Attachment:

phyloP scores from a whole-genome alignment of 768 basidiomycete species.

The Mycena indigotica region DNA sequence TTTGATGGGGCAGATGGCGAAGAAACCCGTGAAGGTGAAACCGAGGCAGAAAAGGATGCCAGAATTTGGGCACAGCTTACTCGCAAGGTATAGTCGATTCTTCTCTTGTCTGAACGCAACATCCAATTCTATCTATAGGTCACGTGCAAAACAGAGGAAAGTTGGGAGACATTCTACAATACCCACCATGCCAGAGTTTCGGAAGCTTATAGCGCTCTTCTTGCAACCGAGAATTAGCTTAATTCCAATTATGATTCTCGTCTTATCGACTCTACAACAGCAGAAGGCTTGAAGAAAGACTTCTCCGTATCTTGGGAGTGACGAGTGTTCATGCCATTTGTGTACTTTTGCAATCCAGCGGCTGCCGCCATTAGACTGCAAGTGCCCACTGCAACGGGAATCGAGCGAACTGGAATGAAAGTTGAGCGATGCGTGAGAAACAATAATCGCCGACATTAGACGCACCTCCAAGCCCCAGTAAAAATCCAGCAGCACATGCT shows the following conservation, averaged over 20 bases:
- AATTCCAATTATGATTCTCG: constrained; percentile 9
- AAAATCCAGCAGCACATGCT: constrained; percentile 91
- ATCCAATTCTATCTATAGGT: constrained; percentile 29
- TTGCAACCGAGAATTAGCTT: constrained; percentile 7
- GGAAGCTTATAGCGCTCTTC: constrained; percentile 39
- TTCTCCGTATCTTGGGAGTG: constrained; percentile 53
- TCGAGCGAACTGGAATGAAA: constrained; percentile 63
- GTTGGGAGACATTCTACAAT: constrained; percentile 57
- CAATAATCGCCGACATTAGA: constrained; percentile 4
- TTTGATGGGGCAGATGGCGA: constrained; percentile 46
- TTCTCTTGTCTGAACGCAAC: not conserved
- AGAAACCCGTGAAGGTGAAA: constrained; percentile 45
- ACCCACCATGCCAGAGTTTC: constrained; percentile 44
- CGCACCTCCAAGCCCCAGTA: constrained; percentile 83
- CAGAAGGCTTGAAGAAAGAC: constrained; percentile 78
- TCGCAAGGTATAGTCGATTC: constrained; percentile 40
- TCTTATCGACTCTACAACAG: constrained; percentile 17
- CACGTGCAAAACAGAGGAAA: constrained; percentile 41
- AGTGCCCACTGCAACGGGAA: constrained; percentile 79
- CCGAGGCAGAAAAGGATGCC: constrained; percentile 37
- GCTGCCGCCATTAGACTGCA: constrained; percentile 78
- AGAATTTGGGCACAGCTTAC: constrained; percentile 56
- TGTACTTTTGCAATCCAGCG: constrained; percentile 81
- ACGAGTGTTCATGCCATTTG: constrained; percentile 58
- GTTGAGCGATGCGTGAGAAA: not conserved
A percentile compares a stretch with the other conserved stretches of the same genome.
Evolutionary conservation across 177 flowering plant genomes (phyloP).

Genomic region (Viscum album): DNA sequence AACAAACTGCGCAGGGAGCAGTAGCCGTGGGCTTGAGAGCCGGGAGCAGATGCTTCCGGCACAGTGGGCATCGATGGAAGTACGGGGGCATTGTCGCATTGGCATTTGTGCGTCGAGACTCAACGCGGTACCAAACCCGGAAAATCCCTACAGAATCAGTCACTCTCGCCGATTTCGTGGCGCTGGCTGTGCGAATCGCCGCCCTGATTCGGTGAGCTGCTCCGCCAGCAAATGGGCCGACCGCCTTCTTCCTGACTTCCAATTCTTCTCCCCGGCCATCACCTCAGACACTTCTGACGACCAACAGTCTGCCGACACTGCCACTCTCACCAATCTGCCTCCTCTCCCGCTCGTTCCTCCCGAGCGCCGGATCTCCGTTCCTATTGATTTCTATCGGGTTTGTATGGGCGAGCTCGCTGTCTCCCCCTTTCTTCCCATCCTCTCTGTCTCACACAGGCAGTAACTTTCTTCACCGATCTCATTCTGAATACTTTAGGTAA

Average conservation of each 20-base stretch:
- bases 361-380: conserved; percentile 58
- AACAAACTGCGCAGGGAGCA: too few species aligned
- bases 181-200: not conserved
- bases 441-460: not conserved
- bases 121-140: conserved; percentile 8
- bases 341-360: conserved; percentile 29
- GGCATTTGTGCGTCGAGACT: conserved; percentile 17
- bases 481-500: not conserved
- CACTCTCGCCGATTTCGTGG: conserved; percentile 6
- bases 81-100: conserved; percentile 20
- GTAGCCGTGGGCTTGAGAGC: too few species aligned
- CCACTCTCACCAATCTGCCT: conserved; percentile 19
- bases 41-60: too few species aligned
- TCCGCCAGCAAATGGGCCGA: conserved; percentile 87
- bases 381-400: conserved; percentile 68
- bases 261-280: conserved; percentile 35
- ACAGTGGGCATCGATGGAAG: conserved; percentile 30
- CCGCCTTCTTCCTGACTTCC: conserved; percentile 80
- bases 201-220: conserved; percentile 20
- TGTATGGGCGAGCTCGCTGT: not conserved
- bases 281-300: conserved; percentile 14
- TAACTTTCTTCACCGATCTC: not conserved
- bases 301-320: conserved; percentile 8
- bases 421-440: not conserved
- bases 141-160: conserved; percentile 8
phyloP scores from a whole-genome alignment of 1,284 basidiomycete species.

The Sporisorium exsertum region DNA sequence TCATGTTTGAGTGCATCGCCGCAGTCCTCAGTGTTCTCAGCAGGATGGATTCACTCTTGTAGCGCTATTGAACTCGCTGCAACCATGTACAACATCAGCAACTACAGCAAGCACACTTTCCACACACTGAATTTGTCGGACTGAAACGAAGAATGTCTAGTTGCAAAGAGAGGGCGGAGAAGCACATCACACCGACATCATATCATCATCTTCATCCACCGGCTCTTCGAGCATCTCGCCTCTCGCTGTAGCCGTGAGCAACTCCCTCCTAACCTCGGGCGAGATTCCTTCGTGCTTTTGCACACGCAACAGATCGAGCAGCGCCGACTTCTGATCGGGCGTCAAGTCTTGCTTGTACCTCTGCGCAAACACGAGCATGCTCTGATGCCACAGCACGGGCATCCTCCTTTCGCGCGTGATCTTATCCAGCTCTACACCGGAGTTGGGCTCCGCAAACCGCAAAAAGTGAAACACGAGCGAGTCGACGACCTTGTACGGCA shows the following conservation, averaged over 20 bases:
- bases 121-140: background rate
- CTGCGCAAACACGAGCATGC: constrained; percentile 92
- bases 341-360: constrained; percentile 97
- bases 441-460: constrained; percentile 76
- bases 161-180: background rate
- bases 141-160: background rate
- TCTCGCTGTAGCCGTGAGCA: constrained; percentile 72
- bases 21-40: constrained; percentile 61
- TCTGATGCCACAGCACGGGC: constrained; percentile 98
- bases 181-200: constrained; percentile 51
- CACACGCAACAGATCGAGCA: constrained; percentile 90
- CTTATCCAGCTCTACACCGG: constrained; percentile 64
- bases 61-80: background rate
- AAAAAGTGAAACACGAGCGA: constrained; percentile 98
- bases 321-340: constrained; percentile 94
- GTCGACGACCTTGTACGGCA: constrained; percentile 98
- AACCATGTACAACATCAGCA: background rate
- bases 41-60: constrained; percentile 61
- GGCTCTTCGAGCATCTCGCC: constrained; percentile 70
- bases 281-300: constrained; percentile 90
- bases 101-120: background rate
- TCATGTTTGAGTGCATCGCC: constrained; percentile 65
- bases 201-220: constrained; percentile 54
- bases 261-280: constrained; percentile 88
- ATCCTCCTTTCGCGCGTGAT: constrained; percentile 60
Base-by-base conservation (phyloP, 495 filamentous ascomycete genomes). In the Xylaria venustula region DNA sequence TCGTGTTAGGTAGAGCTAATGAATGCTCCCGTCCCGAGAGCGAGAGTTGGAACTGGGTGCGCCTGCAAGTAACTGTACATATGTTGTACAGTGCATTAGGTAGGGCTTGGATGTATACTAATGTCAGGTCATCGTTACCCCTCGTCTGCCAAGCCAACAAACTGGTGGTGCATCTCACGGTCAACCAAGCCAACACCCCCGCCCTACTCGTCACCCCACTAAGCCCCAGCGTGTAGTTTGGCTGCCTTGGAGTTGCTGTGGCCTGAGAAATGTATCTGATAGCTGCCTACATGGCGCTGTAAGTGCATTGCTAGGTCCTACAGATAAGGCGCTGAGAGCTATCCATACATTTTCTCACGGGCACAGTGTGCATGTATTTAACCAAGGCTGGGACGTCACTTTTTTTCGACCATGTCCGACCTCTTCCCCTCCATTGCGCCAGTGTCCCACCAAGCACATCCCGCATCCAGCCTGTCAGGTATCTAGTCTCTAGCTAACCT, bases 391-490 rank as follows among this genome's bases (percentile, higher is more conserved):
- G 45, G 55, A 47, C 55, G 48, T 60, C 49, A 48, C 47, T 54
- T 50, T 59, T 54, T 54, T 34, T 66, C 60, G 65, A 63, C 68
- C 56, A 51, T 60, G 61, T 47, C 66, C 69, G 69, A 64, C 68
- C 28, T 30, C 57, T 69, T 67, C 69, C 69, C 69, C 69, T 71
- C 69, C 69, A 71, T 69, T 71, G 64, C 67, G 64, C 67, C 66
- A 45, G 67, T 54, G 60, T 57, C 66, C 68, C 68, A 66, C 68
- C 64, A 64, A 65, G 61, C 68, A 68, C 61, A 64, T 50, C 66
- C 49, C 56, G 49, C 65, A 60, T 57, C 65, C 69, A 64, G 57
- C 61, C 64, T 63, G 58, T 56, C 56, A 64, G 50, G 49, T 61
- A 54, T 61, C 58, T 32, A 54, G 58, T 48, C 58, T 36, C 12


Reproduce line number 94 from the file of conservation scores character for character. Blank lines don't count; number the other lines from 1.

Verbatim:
- A 54, T 61, C 58, T 32, A 54, G 58, T 48, C 58, T 36, C 12